Northern Eurasia 1993: Russian Constitutional Crisis
With the fall of the Soviet Union, Russian president Boris Yeltsin introduced radical economic reforms in an attempt to stave off further collapse. However, the country was soon gripped by hyperinflation and widespread poverty, while privatization of state assets allowed for the rise of super-wealthy ‘oligarchs’. The Supreme Soviet, or parliament, of Russia blamed these woes on Yeltsin’s reforms. Tensions between the two escalated into a crisis in late 1993, when Yeltsin used the army to break into the Supreme Soviet building and forcibly dissolve them.
2 Jan 1992 Post-Soviet Russian Reforms▲
In January 1992 Russian president Boris Yeltsin enacted radical economic reforms—which included the large-scale privatization of Russia’s state-owned assets—by decree, thereby circumventing the Supreme Soviet of Russia and Congress of People’s Deputies of Russia. Yeltsin and his Minister of Finance, Yegor Gaidar, held that these extreme actions were needed to save the country from collapse in the wake of the fall of the Soviet Union. Nevertheless, the reforms were followed by mass poverty, hyperinflation, and the rise of business oligarchs, leading some to describe them as katastroika.
28 Apr 1992 Islamic State of Afghanistan▲
On 15 April 1992 President Mohammad Najibullah of the formerly Soviet-backed Democratic Republic of Afghanistan agreed to a United Nations plan to hand over power to the advancing mujahideen forces. Najibullah was deposed by his generals the following day and, although the generals also supported the UN plan, the mujahideen factions entering Kabul immediately took to fighting each other for control. By the time the new Islamic State of Afghanistan was proclaimed under the presidency of Sibghatullah Mojaddedi on 28 April, Afghanistan had no real central authority remaining.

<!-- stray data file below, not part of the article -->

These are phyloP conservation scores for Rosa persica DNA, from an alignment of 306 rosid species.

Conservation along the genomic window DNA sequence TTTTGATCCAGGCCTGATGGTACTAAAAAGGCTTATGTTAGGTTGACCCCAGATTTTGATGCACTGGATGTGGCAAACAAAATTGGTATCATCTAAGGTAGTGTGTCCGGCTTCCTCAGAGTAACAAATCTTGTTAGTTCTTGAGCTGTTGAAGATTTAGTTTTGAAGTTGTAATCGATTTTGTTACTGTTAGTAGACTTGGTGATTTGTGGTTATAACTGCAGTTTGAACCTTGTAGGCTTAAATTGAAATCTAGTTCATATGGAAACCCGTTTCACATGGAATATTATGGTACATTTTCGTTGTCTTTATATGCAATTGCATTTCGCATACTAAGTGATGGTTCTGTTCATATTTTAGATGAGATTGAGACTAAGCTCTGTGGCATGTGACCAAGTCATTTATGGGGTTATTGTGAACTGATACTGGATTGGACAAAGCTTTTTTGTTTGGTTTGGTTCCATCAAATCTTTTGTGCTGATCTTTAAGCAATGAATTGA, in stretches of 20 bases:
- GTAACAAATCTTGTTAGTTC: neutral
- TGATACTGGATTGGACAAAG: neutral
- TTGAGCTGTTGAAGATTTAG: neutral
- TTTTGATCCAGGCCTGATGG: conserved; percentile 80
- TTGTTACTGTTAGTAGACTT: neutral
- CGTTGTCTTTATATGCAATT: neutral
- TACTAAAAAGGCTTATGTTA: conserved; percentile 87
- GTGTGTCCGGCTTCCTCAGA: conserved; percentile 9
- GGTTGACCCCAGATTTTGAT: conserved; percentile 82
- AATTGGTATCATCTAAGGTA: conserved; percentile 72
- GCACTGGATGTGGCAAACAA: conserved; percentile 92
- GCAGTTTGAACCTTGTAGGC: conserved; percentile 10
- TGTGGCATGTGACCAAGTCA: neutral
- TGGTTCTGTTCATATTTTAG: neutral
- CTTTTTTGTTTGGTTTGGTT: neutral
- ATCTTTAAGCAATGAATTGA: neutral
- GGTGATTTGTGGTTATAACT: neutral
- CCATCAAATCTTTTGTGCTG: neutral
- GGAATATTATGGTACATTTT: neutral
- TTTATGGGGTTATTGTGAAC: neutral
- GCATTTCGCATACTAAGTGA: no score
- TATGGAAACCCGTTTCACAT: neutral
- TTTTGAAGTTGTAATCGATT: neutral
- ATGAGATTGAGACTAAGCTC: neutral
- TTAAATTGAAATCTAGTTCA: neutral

14 Aug 1992–27 Sep 1993 War in Abkhazia▲
Political instability and ethnic divisions within Georgia enabled the former principality of Abkhazia to break away with Russian support, but was unable to obtain widespread recognition.
6 Nov 1992–15 Feb 1994 Tatarstani Sovereignty Bid▲
In March 1992 the Republic of Tatarstan held a sovereignty referendum on whether Tatarstan should be a sovereign state separate from the Russian Federation. 62% of voters approved the proposal, encouraging President Mintemer Sharipovich Shaymiyev to proclaim Tatarstan a sovereign state freely associated with Russia on 6 November. The move was not recognized, either by Russia or internationally, and was rescinded in 1994 when Tatarstan negotiated a new treaty with Russia.
1 Jan 1993 Dissolution of Czechoslovakia▲
The return of multi-party democracy to Czechoslovakia widened the gap between the constituent Czech and Slovak Republics, who maintained distinct regional parties. Although a majority of Czechs and Slovaks favored continued union, the Slovak government even more strongly opposed efforts at centralization by Prime Minister Vaclav Klaus, leading Slovakia to declare independence effective 1 January 1993.
4 Jul–20 Aug 1993 Armenian Summer Offensives▲
In the summer of 1993, Armenia intervened to stop fighting in Nagorno-Karabakh, a predominantly-Armenian region of Azerbaijan where separatist tensions had existed even before the fall of the Soviet Union.
21 Sep–4 Oct 1993 Russian Constitutional Crisis▲
Deteriorating relations between Russian president Boris Yeltsin and the Supreme Soviet, or parliament, of Russia—which was still strongly communist and opposed Yeltsin’s reforms—reached crisis point in September 1993, when Yeltsin declared the dissolution of the Supreme Soviet. In response the Congress of People’s Deputies declared Yeltsin impeached, prompting Yeltsin to order a police siege of the Supreme Soviet building. After continued clashes between the police and pro-Soviet demonstrators, Yeltsin finally sent in the military and arrested the resistance. The crisis brought an end to the Soviet system of government in Russia.